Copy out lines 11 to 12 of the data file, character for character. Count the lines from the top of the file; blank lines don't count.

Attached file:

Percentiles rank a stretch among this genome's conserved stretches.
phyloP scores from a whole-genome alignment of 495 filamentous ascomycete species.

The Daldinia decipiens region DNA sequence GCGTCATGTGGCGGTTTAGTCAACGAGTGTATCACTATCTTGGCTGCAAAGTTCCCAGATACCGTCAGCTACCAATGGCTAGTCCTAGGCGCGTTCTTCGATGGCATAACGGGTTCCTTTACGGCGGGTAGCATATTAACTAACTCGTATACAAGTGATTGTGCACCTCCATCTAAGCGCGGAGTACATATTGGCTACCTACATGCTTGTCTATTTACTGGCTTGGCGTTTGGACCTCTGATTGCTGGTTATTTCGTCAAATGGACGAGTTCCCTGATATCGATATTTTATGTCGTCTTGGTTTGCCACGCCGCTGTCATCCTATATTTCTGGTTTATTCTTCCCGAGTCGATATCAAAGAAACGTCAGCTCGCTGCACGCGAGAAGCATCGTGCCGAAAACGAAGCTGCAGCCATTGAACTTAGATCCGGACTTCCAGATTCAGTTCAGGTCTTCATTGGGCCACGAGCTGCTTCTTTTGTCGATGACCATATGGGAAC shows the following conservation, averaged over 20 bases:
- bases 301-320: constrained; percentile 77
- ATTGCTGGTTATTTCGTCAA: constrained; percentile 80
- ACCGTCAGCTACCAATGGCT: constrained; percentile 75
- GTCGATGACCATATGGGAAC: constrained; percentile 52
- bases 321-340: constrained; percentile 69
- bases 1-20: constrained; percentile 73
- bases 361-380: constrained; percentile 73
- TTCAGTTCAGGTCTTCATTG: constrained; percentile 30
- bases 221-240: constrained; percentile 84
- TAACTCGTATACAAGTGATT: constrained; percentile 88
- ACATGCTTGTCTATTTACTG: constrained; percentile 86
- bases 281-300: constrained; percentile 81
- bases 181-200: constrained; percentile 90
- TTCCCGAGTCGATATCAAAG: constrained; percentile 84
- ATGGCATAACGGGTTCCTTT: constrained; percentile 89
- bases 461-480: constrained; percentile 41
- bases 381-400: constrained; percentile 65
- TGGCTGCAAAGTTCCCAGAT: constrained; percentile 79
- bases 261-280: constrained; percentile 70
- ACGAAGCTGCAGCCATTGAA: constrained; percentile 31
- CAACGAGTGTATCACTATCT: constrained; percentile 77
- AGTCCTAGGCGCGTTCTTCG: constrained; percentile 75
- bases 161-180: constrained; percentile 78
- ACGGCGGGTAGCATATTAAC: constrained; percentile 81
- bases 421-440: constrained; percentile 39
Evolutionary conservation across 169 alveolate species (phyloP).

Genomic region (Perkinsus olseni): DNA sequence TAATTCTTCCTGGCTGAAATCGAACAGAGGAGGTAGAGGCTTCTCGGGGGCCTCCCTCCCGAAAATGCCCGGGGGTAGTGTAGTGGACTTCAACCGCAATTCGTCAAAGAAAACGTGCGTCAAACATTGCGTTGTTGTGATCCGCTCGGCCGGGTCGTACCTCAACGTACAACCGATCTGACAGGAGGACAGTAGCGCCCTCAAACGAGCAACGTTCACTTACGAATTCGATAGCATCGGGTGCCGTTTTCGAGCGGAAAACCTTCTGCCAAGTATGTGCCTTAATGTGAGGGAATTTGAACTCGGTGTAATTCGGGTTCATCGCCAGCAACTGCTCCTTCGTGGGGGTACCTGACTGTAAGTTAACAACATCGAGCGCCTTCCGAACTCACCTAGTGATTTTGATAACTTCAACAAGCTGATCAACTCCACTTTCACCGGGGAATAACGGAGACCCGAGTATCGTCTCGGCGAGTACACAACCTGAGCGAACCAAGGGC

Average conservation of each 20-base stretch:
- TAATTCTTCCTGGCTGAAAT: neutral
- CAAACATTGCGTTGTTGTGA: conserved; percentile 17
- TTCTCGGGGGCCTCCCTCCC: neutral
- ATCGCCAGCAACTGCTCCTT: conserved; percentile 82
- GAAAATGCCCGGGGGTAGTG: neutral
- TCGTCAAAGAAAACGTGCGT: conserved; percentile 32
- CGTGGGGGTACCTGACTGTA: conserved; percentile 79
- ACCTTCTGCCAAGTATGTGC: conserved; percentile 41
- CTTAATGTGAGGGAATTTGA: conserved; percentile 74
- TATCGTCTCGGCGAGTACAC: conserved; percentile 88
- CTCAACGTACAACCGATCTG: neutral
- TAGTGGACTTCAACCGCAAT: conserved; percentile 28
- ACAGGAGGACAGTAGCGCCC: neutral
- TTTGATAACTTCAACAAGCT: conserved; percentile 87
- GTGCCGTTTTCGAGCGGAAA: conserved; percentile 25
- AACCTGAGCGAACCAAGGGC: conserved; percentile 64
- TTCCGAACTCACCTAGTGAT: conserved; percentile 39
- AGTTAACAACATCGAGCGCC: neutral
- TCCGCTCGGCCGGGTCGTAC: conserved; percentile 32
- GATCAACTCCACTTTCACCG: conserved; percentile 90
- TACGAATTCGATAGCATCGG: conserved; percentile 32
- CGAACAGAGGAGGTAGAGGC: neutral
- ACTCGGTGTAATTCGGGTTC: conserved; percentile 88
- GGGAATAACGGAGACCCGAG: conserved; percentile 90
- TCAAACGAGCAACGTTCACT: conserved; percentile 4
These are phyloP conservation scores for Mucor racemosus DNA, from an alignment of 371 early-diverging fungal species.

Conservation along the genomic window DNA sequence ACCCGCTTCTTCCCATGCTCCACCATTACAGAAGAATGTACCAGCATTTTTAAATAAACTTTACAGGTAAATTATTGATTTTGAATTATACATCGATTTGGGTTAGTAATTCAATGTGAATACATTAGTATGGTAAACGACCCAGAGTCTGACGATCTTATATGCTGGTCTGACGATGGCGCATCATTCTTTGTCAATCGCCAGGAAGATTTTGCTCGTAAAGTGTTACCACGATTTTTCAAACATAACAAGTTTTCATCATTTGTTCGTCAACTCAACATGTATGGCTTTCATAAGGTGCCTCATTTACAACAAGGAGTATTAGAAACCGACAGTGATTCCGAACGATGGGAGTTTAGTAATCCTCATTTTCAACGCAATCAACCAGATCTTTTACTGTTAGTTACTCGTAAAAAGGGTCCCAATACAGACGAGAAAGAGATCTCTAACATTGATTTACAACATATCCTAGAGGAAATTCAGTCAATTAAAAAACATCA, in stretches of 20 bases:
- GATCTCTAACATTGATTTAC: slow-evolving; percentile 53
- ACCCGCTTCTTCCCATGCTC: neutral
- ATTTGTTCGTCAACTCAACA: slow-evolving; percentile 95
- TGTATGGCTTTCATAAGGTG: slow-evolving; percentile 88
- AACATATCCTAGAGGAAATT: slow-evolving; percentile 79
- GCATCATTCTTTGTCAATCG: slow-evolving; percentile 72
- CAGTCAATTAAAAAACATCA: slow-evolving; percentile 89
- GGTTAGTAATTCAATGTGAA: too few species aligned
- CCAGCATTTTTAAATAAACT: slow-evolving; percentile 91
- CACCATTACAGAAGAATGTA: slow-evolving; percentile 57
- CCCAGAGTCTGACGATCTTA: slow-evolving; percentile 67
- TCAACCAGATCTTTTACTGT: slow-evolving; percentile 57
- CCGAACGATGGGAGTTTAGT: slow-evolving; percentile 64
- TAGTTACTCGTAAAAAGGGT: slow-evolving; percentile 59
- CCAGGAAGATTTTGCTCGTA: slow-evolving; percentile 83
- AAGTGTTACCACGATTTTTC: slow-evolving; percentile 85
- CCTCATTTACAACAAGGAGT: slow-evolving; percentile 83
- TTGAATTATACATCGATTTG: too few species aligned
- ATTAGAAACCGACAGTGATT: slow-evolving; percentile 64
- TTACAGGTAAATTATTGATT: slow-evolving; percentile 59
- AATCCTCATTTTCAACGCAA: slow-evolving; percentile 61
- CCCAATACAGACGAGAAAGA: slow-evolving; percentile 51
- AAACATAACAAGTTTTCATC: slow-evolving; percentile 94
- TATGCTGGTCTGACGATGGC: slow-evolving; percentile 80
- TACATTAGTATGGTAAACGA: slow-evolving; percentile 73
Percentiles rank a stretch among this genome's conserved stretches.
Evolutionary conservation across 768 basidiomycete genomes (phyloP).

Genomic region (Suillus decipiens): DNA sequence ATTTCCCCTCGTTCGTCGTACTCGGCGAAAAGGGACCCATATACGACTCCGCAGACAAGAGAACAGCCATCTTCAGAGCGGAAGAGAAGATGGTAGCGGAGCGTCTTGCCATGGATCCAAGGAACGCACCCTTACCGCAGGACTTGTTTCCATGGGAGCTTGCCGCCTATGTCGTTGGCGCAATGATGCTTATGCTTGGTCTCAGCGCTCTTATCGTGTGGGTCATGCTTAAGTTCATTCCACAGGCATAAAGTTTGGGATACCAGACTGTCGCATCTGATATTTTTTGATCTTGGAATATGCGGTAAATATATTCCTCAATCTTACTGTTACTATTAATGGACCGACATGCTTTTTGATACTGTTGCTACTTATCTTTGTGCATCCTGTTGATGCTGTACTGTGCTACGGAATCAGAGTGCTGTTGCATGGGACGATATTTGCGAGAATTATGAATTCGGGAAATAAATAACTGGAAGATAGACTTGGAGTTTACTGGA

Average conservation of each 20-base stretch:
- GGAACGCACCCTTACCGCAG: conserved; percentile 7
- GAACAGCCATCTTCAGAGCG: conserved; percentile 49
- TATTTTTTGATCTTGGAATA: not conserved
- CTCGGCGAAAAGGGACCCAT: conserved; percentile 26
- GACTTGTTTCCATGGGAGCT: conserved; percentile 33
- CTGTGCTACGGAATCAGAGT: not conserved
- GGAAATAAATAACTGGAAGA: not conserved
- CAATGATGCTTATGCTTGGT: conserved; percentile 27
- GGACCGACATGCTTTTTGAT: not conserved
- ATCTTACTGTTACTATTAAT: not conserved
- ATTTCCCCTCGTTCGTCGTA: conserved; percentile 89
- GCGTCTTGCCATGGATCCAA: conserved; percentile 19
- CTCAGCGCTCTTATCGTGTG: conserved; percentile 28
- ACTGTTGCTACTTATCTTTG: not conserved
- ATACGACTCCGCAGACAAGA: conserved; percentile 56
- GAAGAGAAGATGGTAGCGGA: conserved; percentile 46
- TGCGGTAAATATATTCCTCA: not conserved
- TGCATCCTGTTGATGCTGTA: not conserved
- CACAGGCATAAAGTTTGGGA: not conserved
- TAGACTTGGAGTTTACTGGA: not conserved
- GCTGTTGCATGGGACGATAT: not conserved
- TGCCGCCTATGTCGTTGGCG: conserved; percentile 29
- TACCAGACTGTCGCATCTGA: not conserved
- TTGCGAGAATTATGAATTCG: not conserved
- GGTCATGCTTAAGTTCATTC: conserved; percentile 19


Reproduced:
- TTCAGTTCAGGTCTTCATTG: constrained; percentile 30
- bases 221-240: constrained; percentile 84